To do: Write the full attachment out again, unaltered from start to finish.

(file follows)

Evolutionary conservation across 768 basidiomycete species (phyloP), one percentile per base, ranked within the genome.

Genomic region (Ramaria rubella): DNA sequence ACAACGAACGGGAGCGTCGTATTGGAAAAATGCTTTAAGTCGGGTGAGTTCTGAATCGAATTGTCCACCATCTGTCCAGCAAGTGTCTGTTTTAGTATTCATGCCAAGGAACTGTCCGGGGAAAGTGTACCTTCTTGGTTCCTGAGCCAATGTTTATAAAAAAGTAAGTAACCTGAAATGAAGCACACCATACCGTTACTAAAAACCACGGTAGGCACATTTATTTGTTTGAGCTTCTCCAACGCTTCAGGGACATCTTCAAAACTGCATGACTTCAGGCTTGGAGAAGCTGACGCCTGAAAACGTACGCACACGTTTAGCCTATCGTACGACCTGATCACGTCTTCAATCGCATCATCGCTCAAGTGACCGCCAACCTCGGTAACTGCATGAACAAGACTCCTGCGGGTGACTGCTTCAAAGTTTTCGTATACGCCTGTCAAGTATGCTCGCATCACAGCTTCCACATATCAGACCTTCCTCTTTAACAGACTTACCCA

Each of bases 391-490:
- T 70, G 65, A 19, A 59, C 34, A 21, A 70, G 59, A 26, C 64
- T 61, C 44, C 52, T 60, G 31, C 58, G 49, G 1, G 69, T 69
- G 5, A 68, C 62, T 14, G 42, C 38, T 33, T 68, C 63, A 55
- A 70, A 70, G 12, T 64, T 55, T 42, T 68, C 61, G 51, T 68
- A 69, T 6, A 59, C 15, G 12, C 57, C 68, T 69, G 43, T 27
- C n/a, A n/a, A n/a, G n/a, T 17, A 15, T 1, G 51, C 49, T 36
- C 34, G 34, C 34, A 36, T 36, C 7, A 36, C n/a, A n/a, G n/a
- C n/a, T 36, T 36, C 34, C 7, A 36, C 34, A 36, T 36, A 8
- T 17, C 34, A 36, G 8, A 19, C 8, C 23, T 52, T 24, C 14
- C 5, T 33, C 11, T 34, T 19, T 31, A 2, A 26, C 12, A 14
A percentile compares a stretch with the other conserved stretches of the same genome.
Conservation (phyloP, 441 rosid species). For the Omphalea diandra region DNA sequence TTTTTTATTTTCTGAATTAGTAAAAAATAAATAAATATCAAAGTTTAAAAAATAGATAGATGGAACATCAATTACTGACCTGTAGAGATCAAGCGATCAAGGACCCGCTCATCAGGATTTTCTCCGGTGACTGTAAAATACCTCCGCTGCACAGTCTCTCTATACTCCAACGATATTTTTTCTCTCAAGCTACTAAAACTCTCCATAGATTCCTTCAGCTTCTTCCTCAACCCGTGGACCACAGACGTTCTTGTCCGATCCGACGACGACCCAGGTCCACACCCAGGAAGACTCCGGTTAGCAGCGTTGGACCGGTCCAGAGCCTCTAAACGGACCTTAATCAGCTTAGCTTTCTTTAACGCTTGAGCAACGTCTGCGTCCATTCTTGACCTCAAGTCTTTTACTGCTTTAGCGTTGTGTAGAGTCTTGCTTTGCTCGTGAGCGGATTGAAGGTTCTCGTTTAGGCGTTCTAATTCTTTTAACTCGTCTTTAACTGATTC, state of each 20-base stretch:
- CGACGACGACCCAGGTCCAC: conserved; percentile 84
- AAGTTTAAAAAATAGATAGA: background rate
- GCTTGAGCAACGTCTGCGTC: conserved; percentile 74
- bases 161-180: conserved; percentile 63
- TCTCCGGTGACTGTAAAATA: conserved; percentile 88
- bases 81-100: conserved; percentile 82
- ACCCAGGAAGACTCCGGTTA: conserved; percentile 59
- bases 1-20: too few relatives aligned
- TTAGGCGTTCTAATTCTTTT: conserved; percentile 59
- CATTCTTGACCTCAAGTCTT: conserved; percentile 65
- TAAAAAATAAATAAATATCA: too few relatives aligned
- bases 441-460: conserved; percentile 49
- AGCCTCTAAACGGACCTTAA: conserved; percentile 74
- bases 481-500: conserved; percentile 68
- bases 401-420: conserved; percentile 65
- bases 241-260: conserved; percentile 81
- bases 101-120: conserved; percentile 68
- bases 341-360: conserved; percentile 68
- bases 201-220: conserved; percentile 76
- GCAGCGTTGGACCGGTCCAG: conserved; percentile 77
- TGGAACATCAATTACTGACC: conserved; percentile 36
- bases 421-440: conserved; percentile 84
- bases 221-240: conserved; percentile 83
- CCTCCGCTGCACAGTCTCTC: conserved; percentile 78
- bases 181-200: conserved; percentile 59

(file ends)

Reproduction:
Evolutionary conservation across 768 basidiomycete species (phyloP), one percentile per base, ranked within the genome.

Genomic region (Ramaria rubella): DNA sequence ACAACGAACGGGAGCGTCGTATTGGAAAAATGCTTTAAGTCGGGTGAGTTCTGAATCGAATTGTCCACCATCTGTCCAGCAAGTGTCTGTTTTAGTATTCATGCCAAGGAACTGTCCGGGGAAAGTGTACCTTCTTGGTTCCTGAGCCAATGTTTATAAAAAAGTAAGTAACCTGAAATGAAGCACACCATACCGTTACTAAAAACCACGGTAGGCACATTTATTTGTTTGAGCTTCTCCAACGCTTCAGGGACATCTTCAAAACTGCATGACTTCAGGCTTGGAGAAGCTGACGCCTGAAAACGTACGCACACGTTTAGCCTATCGTACGACCTGATCACGTCTTCAATCGCATCATCGCTCAAGTGACCGCCAACCTCGGTAACTGCATGAACAAGACTCCTGCGGGTGACTGCTTCAAAGTTTTCGTATACGCCTGTCAAGTATGCTCGCATCACAGCTTCCACATATCAGACCTTCCTCTTTAACAGACTTACCCA

Each of bases 391-490:
- T 70, G 65, A 19, A 59, C 34, A 21, A 70, G 59, A 26, C 64
- T 61, C 44, C 52, T 60, G 31, C 58, G 49, G 1, G 69, T 69
- G 5, A 68, C 62, T 14, G 42, C 38, T 33, T 68, C 63, A 55
- A 70, A 70, G 12, T 64, T 55, T 42, T 68, C 61, G 51, T 68
- A 69, T 6, A 59, C 15, G 12, C 57, C 68, T 69, G 43, T 27
- C n/a, A n/a, A n/a, G n/a, T 17, A 15, T 1, G 51, C 49, T 36
- C 34, G 34, C 34, A 36, T 36, C 7, A 36, C n/a, A n/a, G n/a
- C n/a, T 36, T 36, C 34, C 7, A 36, C 34, A 36, T 36, A 8
- T 17, C 34, A 36, G 8, A 19, C 8, C 23, T 52, T 24, C 14
- C 5, T 33, C 11, T 34, T 19, T 31, A 2, A 26, C 12, A 14
A percentile compares a stretch with the other conserved stretches of the same genome.
Conservation (phyloP, 441 rosid species). For the Omphalea diandra region DNA sequence TTTTTTATTTTCTGAATTAGTAAAAAATAAATAAATATCAAAGTTTAAAAAATAGATAGATGGAACATCAATTACTGACCTGTAGAGATCAAGCGATCAAGGACCCGCTCATCAGGATTTTCTCCGGTGACTGTAAAATACCTCCGCTGCACAGTCTCTCTATACTCCAACGATATTTTTTCTCTCAAGCTACTAAAACTCTCCATAGATTCCTTCAGCTTCTTCCTCAACCCGTGGACCACAGACGTTCTTGTCCGATCCGACGACGACCCAGGTCCACACCCAGGAAGACTCCGGTTAGCAGCGTTGGACCGGTCCAGAGCCTCTAAACGGACCTTAATCAGCTTAGCTTTCTTTAACGCTTGAGCAACGTCTGCGTCCATTCTTGACCTCAAGTCTTTTACTGCTTTAGCGTTGTGTAGAGTCTTGCTTTGCTCGTGAGCGGATTGAAGGTTCTCGTTTAGGCGTTCTAATTCTTTTAACTCGTCTTTAACTGATTC, state of each 20-base stretch:
- CGACGACGACCCAGGTCCAC: conserved; percentile 84
- AAGTTTAAAAAATAGATAGA: background rate
- GCTTGAGCAACGTCTGCGTC: conserved; percentile 74
- bases 161-180: conserved; percentile 63
- TCTCCGGTGACTGTAAAATA: conserved; percentile 88
- bases 81-100: conserved; percentile 82
- ACCCAGGAAGACTCCGGTTA: conserved; percentile 59
- bases 1-20: too few relatives aligned
- TTAGGCGTTCTAATTCTTTT: conserved; percentile 59
- CATTCTTGACCTCAAGTCTT: conserved; percentile 65
- TAAAAAATAAATAAATATCA: too few relatives aligned
- bases 441-460: conserved; percentile 49
- AGCCTCTAAACGGACCTTAA: conserved; percentile 74
- bases 481-500: conserved; percentile 68
- bases 401-420: conserved; percentile 65
- bases 241-260: conserved; percentile 81
- bases 101-120: conserved; percentile 68
- bases 341-360: conserved; percentile 68
- bases 201-220: conserved; percentile 76
- GCAGCGTTGGACCGGTCCAG: conserved; percentile 77
- TGGAACATCAATTACTGACC: conserved; percentile 36
- bases 421-440: conserved; percentile 84
- bases 221-240: conserved; percentile 83
- CCTCCGCTGCACAGTCTCTC: conserved; percentile 78
- bases 181-200: conserved; percentile 59